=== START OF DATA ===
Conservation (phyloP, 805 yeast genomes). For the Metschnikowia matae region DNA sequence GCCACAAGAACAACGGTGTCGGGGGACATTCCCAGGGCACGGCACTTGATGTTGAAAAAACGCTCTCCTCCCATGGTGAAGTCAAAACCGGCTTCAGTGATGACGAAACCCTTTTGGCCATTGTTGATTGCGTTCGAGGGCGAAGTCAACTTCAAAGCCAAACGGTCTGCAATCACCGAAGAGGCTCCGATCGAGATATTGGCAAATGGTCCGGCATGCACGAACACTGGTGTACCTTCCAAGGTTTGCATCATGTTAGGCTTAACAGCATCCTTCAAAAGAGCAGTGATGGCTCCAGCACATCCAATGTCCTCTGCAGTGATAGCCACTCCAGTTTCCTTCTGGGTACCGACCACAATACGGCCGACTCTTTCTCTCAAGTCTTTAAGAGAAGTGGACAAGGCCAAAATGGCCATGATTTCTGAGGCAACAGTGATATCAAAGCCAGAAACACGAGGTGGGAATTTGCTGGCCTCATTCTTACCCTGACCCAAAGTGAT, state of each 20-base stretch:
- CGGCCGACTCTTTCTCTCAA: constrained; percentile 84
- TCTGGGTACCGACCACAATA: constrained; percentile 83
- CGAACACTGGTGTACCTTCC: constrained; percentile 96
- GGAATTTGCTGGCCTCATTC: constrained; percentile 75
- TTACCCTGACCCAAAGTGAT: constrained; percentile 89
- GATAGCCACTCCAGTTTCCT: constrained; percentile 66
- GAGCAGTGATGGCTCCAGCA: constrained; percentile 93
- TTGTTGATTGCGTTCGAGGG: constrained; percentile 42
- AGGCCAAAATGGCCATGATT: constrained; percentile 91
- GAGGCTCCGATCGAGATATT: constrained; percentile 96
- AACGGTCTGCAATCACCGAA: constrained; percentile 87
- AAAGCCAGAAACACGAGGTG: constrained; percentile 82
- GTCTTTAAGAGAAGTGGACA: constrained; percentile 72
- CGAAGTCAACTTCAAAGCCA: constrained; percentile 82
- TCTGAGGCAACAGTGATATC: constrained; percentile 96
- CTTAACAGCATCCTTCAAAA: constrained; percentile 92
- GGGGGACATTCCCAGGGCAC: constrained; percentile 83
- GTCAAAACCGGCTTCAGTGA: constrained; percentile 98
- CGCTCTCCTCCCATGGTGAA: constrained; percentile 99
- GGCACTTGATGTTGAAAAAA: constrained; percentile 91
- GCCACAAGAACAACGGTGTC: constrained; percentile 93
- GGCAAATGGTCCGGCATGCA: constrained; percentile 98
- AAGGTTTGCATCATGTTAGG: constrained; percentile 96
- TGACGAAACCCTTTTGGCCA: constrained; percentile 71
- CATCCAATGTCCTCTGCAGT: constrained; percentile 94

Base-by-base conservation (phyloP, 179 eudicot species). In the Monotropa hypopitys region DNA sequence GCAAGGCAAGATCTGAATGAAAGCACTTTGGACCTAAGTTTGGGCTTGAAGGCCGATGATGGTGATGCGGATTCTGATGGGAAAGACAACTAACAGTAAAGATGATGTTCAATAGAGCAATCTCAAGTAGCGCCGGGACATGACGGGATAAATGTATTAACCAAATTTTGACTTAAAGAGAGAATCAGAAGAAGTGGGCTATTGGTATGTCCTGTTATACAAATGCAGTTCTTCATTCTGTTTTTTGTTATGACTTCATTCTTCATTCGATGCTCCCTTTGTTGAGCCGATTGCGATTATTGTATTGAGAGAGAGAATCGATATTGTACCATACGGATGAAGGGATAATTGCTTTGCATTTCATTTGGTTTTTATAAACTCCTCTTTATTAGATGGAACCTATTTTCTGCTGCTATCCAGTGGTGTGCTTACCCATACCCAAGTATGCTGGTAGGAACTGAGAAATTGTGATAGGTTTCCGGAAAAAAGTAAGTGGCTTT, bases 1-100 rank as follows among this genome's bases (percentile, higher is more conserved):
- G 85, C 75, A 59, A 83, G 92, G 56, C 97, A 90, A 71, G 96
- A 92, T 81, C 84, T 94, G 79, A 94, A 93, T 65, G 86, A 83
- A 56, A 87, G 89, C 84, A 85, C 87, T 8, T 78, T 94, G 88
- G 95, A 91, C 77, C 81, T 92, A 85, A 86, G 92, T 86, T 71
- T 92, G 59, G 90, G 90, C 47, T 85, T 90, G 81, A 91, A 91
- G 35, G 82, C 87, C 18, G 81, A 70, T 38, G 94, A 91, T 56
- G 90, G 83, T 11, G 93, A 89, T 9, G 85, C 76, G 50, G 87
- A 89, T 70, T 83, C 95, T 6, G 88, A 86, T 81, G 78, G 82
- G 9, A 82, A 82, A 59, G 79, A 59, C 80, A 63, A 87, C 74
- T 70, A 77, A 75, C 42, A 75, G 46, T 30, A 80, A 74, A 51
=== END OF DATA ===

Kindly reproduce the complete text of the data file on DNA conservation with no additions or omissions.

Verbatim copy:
Conservation (phyloP, 805 yeast genomes). For the Metschnikowia matae region DNA sequence GCCACAAGAACAACGGTGTCGGGGGACATTCCCAGGGCACGGCACTTGATGTTGAAAAAACGCTCTCCTCCCATGGTGAAGTCAAAACCGGCTTCAGTGATGACGAAACCCTTTTGGCCATTGTTGATTGCGTTCGAGGGCGAAGTCAACTTCAAAGCCAAACGGTCTGCAATCACCGAAGAGGCTCCGATCGAGATATTGGCAAATGGTCCGGCATGCACGAACACTGGTGTACCTTCCAAGGTTTGCATCATGTTAGGCTTAACAGCATCCTTCAAAAGAGCAGTGATGGCTCCAGCACATCCAATGTCCTCTGCAGTGATAGCCACTCCAGTTTCCTTCTGGGTACCGACCACAATACGGCCGACTCTTTCTCTCAAGTCTTTAAGAGAAGTGGACAAGGCCAAAATGGCCATGATTTCTGAGGCAACAGTGATATCAAAGCCAGAAACACGAGGTGGGAATTTGCTGGCCTCATTCTTACCCTGACCCAAAGTGAT, state of each 20-base stretch:
- CGGCCGACTCTTTCTCTCAA: constrained; percentile 84
- TCTGGGTACCGACCACAATA: constrained; percentile 83
- CGAACACTGGTGTACCTTCC: constrained; percentile 96
- GGAATTTGCTGGCCTCATTC: constrained; percentile 75
- TTACCCTGACCCAAAGTGAT: constrained; percentile 89
- GATAGCCACTCCAGTTTCCT: constrained; percentile 66
- GAGCAGTGATGGCTCCAGCA: constrained; percentile 93
- TTGTTGATTGCGTTCGAGGG: constrained; percentile 42
- AGGCCAAAATGGCCATGATT: constrained; percentile 91
- GAGGCTCCGATCGAGATATT: constrained; percentile 96
- AACGGTCTGCAATCACCGAA: constrained; percentile 87
- AAAGCCAGAAACACGAGGTG: constrained; percentile 82
- GTCTTTAAGAGAAGTGGACA: constrained; percentile 72
- CGAAGTCAACTTCAAAGCCA: constrained; percentile 82
- TCTGAGGCAACAGTGATATC: constrained; percentile 96
- CTTAACAGCATCCTTCAAAA: constrained; percentile 92
- GGGGGACATTCCCAGGGCAC: constrained; percentile 83
- GTCAAAACCGGCTTCAGTGA: constrained; percentile 98
- CGCTCTCCTCCCATGGTGAA: constrained; percentile 99
- GGCACTTGATGTTGAAAAAA: constrained; percentile 91
- GCCACAAGAACAACGGTGTC: constrained; percentile 93
- GGCAAATGGTCCGGCATGCA: constrained; percentile 98
- AAGGTTTGCATCATGTTAGG: constrained; percentile 96
- TGACGAAACCCTTTTGGCCA: constrained; percentile 71
- CATCCAATGTCCTCTGCAGT: constrained; percentile 94

Base-by-base conservation (phyloP, 179 eudicot species). In the Monotropa hypopitys region DNA sequence GCAAGGCAAGATCTGAATGAAAGCACTTTGGACCTAAGTTTGGGCTTGAAGGCCGATGATGGTGATGCGGATTCTGATGGGAAAGACAACTAACAGTAAAGATGATGTTCAATAGAGCAATCTCAAGTAGCGCCGGGACATGACGGGATAAATGTATTAACCAAATTTTGACTTAAAGAGAGAATCAGAAGAAGTGGGCTATTGGTATGTCCTGTTATACAAATGCAGTTCTTCATTCTGTTTTTTGTTATGACTTCATTCTTCATTCGATGCTCCCTTTGTTGAGCCGATTGCGATTATTGTATTGAGAGAGAGAATCGATATTGTACCATACGGATGAAGGGATAATTGCTTTGCATTTCATTTGGTTTTTATAAACTCCTCTTTATTAGATGGAACCTATTTTCTGCTGCTATCCAGTGGTGTGCTTACCCATACCCAAGTATGCTGGTAGGAACTGAGAAATTGTGATAGGTTTCCGGAAAAAAGTAAGTGGCTTT, bases 1-100 rank as follows among this genome's bases (percentile, higher is more conserved):
- G 85, C 75, A 59, A 83, G 92, G 56, C 97, A 90, A 71, G 96
- A 92, T 81, C 84, T 94, G 79, A 94, A 93, T 65, G 86, A 83
- A 56, A 87, G 89, C 84, A 85, C 87, T 8, T 78, T 94, G 88
- G 95, A 91, C 77, C 81, T 92, A 85, A 86, G 92, T 86, T 71
- T 92, G 59, G 90, G 90, C 47, T 85, T 90, G 81, A 91, A 91
- G 35, G 82, C 87, C 18, G 81, A 70, T 38, G 94, A 91, T 56
- G 90, G 83, T 11, G 93, A 89, T 9, G 85, C 76, G 50, G 87
- A 89, T 70, T 83, C 95, T 6, G 88, A 86, T 81, G 78, G 82
- G 9, A 82, A 82, A 59, G 79, A 59, C 80, A 63, A 87, C 74
- T 70, A 77, A 75, C 42, A 75, G 46, T 30, A 80, A 74, A 51